A community fighting back: Save London Lives insights

Interim findings of the Evening Standard Dispossessed Fund - Save London Lives programme

The Evening Standard Dispossessed Fund (ESDF) was set up in 2010 to help grassroots charities tackling poverty, inequality, and exclusion across the capital. Back in August 2018 we launched the ESDF Save London Lives programme to build a better and more robust community response to youth violence in London by increasing the impact and resilience of organisations.

The premise behind the programme is that community organisations have a vital role in supporting young people and reducing violence through locally based solutions. The London Community Foundation (LCF) report, The Violence Virus, explored how environmental factors can coalesce to produce reinforcing cycles that appear to spread violence and trauma. Community organisations can break the cycles by providing help in prevention, crisis intervention and aftercare. This initiative champions the public health approach, that considers the wider social framework.

Four rounds of funding

Over the last two years, Save London Lives included four rounds of funding, totalling £2.1m committed to 57 organisations across London. The grants are multi-year and a mixture of project and core funding, which provides organisations with freedom and flexibility to maximise impact.  

  • Round 1 was funded through the Evening Standard Dispossessed Fund, Mohn Westlake and the Dodds family, and supported organisations responding to youth violence under the themes of Trauma, School and Family.
  • Round 2 was funded by Citi Foundation and supported organisations responding to youth violence under the theme of Employment & Enterprise.
  • Round 3 was funded by L&Q and supported organisations responding to youth violence under the themes of Trauma, School, Family and Employment & Enterprise.
  • Round 4 offered additional funding from the Home Office. 55 organisations from the previous three rounds received core funding to enhance their organisational resilience and develop best practice for fighting youth violence.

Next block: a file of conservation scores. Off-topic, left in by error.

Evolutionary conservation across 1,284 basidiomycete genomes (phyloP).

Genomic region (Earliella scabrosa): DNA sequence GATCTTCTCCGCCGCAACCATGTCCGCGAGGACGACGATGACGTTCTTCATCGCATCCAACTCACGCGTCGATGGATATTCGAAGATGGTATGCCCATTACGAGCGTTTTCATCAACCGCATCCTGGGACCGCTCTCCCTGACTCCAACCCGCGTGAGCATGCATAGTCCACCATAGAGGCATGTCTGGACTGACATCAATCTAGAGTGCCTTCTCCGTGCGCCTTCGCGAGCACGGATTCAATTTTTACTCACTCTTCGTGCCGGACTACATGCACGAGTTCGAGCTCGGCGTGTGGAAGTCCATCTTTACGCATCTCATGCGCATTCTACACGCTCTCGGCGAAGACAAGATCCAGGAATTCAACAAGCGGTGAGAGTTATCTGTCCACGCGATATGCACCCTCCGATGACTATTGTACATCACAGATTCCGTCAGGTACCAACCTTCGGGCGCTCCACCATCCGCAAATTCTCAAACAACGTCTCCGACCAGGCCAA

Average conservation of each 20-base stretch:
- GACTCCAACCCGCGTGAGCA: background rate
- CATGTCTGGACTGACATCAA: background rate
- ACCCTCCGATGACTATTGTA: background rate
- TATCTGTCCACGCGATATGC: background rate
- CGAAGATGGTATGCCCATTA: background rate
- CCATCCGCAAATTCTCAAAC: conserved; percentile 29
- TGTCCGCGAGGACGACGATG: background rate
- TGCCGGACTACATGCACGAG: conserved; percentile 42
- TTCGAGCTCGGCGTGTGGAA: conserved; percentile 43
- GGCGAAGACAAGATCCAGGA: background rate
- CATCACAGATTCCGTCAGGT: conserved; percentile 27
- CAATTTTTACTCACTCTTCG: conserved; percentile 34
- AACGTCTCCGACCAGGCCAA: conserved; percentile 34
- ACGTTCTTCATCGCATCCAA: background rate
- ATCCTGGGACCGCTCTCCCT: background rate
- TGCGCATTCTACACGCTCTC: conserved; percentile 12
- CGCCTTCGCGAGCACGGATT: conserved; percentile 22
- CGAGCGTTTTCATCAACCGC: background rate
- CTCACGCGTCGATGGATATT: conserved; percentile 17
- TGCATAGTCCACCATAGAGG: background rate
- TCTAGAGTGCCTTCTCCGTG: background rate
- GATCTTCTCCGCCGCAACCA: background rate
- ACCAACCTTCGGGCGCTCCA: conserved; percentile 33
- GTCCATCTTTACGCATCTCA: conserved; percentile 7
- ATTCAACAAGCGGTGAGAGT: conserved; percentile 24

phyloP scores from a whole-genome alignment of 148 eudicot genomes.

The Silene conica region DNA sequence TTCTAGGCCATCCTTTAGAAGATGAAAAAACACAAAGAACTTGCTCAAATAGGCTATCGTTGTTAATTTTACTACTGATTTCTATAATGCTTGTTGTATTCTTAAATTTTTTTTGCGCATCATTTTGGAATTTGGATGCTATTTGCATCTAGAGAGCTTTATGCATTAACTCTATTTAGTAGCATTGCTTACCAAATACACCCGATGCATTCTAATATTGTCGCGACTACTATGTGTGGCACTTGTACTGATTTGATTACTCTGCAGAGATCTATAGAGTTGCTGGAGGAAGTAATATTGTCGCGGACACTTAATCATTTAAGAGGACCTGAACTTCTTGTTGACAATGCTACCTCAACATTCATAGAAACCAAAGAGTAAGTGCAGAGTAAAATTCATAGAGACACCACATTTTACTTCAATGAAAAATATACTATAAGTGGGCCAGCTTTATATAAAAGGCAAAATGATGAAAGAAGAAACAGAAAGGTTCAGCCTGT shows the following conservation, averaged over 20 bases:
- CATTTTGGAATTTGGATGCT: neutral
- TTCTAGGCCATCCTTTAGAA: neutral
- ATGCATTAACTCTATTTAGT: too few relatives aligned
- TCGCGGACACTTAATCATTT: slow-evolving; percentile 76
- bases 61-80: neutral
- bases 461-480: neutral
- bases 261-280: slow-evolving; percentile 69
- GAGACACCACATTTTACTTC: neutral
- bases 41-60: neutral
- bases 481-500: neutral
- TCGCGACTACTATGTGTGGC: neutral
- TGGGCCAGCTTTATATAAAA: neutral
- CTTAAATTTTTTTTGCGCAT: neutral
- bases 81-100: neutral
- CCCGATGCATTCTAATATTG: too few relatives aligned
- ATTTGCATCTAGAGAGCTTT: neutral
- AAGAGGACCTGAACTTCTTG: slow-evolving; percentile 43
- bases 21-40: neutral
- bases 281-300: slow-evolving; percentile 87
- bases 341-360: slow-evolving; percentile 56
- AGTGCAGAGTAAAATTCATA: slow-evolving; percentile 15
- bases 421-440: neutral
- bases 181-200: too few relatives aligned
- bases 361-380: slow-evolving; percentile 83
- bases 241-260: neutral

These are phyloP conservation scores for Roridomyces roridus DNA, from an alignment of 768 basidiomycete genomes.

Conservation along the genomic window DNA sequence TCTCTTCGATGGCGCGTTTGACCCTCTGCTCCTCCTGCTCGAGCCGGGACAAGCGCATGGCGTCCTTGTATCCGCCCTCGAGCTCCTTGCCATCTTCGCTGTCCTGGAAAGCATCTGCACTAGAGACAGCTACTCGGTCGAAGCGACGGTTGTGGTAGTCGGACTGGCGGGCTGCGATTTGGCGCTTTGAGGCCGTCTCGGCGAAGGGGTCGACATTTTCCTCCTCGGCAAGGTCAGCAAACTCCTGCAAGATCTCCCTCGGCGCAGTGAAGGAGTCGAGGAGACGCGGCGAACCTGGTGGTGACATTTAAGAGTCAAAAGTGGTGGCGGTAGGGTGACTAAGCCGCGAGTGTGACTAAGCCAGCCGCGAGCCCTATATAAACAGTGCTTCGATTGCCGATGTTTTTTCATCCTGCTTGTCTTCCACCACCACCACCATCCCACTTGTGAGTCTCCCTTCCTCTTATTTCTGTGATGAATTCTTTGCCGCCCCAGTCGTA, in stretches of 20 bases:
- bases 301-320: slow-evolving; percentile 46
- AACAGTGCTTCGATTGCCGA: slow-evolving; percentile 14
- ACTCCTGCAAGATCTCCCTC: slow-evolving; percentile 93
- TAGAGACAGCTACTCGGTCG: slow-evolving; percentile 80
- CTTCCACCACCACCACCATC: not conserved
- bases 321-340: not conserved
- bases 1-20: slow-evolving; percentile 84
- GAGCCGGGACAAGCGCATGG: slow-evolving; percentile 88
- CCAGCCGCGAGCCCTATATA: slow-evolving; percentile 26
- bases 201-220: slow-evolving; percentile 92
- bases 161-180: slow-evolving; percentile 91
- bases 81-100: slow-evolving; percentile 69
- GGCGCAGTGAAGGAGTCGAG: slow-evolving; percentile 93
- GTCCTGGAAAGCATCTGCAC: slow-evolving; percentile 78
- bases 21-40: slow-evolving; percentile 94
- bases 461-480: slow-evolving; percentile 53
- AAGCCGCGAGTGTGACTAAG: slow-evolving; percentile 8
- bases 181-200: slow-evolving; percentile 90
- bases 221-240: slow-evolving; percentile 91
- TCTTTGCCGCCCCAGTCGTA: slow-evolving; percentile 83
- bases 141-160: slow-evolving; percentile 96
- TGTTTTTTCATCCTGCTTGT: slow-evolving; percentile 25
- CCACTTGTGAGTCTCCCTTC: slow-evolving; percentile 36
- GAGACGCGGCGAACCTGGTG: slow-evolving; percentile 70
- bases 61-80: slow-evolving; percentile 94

Additional support received

The range of projects funded varied from youth work to family support, anti-knife workshops in schools to trauma training for staff at a youth centre. All projects benefitted from a package of capacity building support, including training days on subjects such as Evaluation, Fundraising, Safeguarding, and further networking opportunities.

Following the first external interim evaluation in June 2020, the fund’s capacity building ethos was seen to been relevant now more than ever. 74% of grantees responded to a Needs and Evaluation Survey, of whom over 90% said the programme’s networking meetings were well organised and effective in strengthening networks, and 80% found the training well-structured and useful.

One tangible method of measuring impact of the programme is its financial leverage, with 61% of grantees receiving additional funding because of their ESDF Save London Lives grant award. The collective amount raised was £2.56m, which is an impressive average leverage of 5.4 across the programme. This will be monitored over the lifetime of the programme.

The effects of Covid-19

Covid-19 created unprecedented challenges for the Save London Lives grantees, which meant the programme's ability to foster resilience was placed under the pressure. Over the last 6-months, we have seen community groups working tirelessly to support the most vulnerable in our society. Third sector staff, volunteers, and trustees have indisputably been the unsung heroes during the Covid-19 lockdown. 91% of respondents to the Needs and Evaluation Survey said that their organisation was still delivering services during lockdown. While not in their charitable aims, grantees were extending services to include emergency care relief support for residents and NHS workers.